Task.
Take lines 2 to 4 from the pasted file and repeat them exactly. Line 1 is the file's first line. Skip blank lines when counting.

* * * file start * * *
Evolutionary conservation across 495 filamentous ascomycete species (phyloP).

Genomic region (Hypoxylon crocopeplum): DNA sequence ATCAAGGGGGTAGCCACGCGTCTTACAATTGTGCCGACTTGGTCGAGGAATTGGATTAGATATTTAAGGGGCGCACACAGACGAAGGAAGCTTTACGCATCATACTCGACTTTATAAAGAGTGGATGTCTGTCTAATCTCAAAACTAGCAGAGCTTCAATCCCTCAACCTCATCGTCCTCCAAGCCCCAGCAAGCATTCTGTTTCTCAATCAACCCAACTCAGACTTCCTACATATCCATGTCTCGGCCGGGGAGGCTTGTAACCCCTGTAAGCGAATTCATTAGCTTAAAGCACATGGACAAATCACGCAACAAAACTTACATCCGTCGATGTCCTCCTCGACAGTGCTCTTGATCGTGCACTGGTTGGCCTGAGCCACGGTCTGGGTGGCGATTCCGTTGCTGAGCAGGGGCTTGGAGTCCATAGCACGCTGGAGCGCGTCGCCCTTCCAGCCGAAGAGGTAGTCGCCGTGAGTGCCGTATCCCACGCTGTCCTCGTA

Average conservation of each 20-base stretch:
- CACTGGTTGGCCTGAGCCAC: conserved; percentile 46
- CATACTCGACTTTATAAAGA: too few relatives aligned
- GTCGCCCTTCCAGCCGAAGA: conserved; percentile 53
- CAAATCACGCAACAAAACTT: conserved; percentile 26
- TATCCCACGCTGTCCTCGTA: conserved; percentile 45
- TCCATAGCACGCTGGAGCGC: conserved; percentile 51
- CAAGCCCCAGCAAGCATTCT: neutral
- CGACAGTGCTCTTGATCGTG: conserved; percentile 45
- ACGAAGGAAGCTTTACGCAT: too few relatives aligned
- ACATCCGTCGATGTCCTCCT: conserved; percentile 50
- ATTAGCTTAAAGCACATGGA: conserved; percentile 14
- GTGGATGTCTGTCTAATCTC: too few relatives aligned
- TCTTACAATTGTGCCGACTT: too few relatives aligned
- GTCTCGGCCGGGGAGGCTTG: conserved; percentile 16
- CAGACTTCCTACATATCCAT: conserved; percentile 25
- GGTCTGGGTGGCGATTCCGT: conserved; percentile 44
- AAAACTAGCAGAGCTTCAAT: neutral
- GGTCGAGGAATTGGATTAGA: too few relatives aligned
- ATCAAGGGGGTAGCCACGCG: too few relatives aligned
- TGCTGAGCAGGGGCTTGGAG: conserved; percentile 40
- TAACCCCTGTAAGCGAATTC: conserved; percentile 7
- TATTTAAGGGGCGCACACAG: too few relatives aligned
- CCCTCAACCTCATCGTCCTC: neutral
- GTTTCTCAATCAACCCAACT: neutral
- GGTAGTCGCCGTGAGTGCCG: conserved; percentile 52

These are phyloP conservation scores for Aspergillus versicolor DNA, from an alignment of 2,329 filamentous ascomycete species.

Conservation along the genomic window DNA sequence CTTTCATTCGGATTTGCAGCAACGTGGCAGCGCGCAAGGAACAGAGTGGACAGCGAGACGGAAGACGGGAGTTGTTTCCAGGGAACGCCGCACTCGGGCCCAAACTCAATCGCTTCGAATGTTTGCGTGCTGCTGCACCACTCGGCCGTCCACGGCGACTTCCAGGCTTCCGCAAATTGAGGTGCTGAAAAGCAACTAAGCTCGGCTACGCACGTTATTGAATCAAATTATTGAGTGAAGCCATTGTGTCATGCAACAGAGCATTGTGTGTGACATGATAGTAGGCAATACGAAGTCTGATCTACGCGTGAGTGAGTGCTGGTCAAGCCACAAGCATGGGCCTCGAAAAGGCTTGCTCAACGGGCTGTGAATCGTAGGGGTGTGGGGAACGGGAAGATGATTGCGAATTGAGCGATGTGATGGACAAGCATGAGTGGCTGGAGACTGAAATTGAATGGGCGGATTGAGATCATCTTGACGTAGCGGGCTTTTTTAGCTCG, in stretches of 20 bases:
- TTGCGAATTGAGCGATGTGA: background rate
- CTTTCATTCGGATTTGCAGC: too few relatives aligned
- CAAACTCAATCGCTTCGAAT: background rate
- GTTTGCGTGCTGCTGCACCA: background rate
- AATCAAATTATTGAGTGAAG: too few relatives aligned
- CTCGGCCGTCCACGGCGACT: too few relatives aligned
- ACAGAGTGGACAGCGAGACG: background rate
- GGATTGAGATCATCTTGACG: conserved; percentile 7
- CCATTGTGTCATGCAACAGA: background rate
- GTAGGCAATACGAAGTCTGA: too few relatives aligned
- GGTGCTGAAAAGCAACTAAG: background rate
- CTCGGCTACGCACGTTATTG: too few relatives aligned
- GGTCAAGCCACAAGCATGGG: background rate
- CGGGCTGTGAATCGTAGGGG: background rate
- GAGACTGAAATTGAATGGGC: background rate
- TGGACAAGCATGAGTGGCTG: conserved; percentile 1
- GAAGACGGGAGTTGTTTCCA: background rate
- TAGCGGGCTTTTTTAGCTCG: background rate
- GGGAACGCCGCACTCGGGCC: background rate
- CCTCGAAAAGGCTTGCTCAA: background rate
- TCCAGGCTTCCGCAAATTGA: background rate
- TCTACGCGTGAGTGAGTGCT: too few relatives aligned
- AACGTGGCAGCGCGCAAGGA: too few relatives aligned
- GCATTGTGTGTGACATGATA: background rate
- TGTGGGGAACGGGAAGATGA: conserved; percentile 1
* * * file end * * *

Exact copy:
Genomic region (Hypoxylon crocopeplum): DNA sequence ATCAAGGGGGTAGCCACGCGTCTTACAATTGTGCCGACTTGGTCGAGGAATTGGATTAGATATTTAAGGGGCGCACACAGACGAAGGAAGCTTTACGCATCATACTCGACTTTATAAAGAGTGGATGTCTGTCTAATCTCAAAACTAGCAGAGCTTCAATCCCTCAACCTCATCGTCCTCCAAGCCCCAGCAAGCATTCTGTTTCTCAATCAACCCAACTCAGACTTCCTACATATCCATGTCTCGGCCGGGGAGGCTTGTAACCCCTGTAAGCGAATTCATTAGCTTAAAGCACATGGACAAATCACGCAACAAAACTTACATCCGTCGATGTCCTCCTCGACAGTGCTCTTGATCGTGCACTGGTTGGCCTGAGCCACGGTCTGGGTGGCGATTCCGTTGCTGAGCAGGGGCTTGGAGTCCATAGCACGCTGGAGCGCGTCGCCCTTCCAGCCGAAGAGGTAGTCGCCGTGAGTGCCGTATCCCACGCTGTCCTCGTA

Average conservation of each 20-base stretch:
- CACTGGTTGGCCTGAGCCAC: conserved; percentile 46